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Filipino healthcare workers appeal for higher pay: ‘Hindi namin alam kung saan lulugar at nakakasakal’


Several Filipino healthcare workers appealed for a higher pay amid the country’s shortage of more than 100,000 nurses.

Hanz Santos, a Medical Technologist, had spent almost P100,000 for his pre-departure requirements to work in New York, United States, according to Mark Salazar's "24 Oras" report on Thursday.

He said there is a hospital in New York that will hire him with a salary of more than P300,000.

Santos, however, said the Philippine Overseas Employment Administration (POEA) has not yet issued his Overseas Employment Certificate (OEC).

He said this might be because of the deployment cap that the Philippines is implementing for healthcare workers who wanted to work abroad.

The POEA earlier said at least 7,000 nurses are allowed for overseas employment this year amid the COVID-19 pandemic.

“Mayroong mga dinedeny for clearance para makalipad po. At the same time meron naman po nakakalipad po so nagtataka po kami ano ba ang nangyayari? Hindi po namin alam ilan sa 7,000 ang allotted for medical technologist, ilan for nurses,” Santos said.

(Some healthcare workers received denied clearance to go abroad. At the same time some can fly abroad, we were wondering what was going on? We also do not know how many in the 7,000 cap were allotted for medical technologist, how many for nurses.)

According to the POEA, the deployment of healthcare workers is prohibited due to the lack of 290,000 healthcare workers.

The Department of Health (DOH) said the country needs 106,000 nurses both in public and private facilities and hospitals.

DOH Officer in Charge Maria Rosario Vergeire said the country also has a shortage of doctors, pharmacists, radiologic technologists, medical technologists, occupational therapists, physical therapists, midwives, and dentists.

“Nananawagan po tayo sa ating mga kababayan na our nurses here in the country, midwives in the country, our dentists, and other healthcare professionals, meron tayong vacant na plantilla positions para ma-hire namin kayo,” Vergeire said.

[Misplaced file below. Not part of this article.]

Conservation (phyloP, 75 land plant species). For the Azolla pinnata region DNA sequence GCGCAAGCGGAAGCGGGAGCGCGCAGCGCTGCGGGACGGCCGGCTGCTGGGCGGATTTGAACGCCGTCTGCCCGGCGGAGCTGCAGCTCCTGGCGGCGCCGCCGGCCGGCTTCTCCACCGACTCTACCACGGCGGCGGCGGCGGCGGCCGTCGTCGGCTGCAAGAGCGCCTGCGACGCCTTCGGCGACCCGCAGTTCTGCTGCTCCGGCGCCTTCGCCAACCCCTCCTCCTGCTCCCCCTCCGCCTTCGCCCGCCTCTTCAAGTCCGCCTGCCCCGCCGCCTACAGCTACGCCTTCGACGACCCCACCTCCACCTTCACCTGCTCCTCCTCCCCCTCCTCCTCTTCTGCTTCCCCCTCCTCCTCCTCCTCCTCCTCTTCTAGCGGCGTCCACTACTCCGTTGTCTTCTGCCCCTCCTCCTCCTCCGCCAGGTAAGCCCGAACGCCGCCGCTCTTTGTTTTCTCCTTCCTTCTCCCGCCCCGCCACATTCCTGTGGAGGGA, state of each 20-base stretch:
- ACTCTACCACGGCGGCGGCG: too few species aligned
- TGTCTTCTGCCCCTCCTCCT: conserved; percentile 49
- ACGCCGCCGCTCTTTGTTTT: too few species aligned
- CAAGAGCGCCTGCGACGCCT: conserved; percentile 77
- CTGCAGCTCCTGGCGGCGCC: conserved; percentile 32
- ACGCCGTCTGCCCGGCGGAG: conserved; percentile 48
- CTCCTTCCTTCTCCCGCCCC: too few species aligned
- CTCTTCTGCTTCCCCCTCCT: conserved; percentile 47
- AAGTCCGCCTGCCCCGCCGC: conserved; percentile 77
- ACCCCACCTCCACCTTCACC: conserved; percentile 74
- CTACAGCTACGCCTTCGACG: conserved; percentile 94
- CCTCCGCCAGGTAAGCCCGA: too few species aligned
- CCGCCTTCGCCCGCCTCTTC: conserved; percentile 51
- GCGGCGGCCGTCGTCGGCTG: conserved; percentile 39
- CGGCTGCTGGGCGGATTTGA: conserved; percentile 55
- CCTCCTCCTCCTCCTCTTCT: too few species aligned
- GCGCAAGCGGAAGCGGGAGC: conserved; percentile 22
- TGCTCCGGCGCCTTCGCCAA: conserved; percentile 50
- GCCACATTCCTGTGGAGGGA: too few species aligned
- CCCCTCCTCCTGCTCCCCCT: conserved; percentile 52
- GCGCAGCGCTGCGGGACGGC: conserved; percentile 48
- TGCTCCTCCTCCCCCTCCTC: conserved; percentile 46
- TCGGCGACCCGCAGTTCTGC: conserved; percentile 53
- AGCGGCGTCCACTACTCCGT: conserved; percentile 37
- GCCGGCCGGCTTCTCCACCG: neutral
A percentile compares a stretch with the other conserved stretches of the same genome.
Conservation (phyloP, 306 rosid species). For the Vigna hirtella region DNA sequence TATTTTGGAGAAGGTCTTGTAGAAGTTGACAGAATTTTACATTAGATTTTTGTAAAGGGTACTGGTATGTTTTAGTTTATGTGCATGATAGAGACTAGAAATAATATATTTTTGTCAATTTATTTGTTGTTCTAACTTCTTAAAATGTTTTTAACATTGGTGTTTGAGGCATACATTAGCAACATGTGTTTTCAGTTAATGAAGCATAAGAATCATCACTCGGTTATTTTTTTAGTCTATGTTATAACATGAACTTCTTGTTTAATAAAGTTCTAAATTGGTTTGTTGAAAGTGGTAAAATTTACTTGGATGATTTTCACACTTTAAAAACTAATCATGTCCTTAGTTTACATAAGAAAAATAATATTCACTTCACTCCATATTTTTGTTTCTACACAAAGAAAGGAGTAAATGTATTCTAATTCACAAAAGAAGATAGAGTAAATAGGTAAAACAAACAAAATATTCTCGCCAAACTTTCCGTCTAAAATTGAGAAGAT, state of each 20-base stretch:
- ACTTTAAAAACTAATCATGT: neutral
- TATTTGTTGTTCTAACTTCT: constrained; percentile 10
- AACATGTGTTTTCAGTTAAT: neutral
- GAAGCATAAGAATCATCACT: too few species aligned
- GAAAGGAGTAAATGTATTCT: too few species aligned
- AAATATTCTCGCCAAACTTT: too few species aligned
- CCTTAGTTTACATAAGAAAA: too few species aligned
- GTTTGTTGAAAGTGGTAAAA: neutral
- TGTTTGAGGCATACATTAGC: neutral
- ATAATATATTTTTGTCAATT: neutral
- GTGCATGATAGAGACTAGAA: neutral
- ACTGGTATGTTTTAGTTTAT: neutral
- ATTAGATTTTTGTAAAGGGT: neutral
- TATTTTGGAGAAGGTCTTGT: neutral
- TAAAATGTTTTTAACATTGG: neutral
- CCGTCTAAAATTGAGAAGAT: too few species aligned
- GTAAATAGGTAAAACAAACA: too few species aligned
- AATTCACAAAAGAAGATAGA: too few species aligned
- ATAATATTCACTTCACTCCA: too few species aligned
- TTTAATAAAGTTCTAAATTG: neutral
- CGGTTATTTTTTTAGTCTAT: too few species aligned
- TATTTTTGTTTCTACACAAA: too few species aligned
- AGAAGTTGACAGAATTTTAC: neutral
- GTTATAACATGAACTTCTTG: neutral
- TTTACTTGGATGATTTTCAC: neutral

(We are calling on our countrymen who are nurses, midwives, dentists, or are other healthcare professionals, we have vacant plantilla positions so that we can hire you.)

The DOH said they would like to sustain and maintain the deployment cap.

However, healthcare workers said they receive higher salaries and benefits abroad compared to the Philippines.

“When I was in the Philippines, I can't afford my own health care. Sa Philippines alam ko P7,000 per month yung sinasahod ko. Babawasan pa ng SSS, PAG-IBIG, Philhealth,” said Carmina Flores, a medical technologist working in the US.

The government said the country’s healthcare system will suffer if more health workers will continue to work abroad.

“Hindi namin alam kung saan po talaga kami lulugar at nakakasakal. So wala kang choice kung hindi umalis na lang,” he said.

(We don't know where we will end up and it's suffocating. So you have no choice but to leave.)

The DOH said they will have a scheduled meeting with the Department of Migrant Workers and Department of Labor and Employment to discuss the possible incentives for the healthcare workers in order for them not to leave the country.

The DMW, on the other hand, said they will discuss the issue together with the POEA and DOH in the Inter-Agency Task Force of Emerging Infectious Diseases (IATF) before making a decision. -- BAP, GMA News

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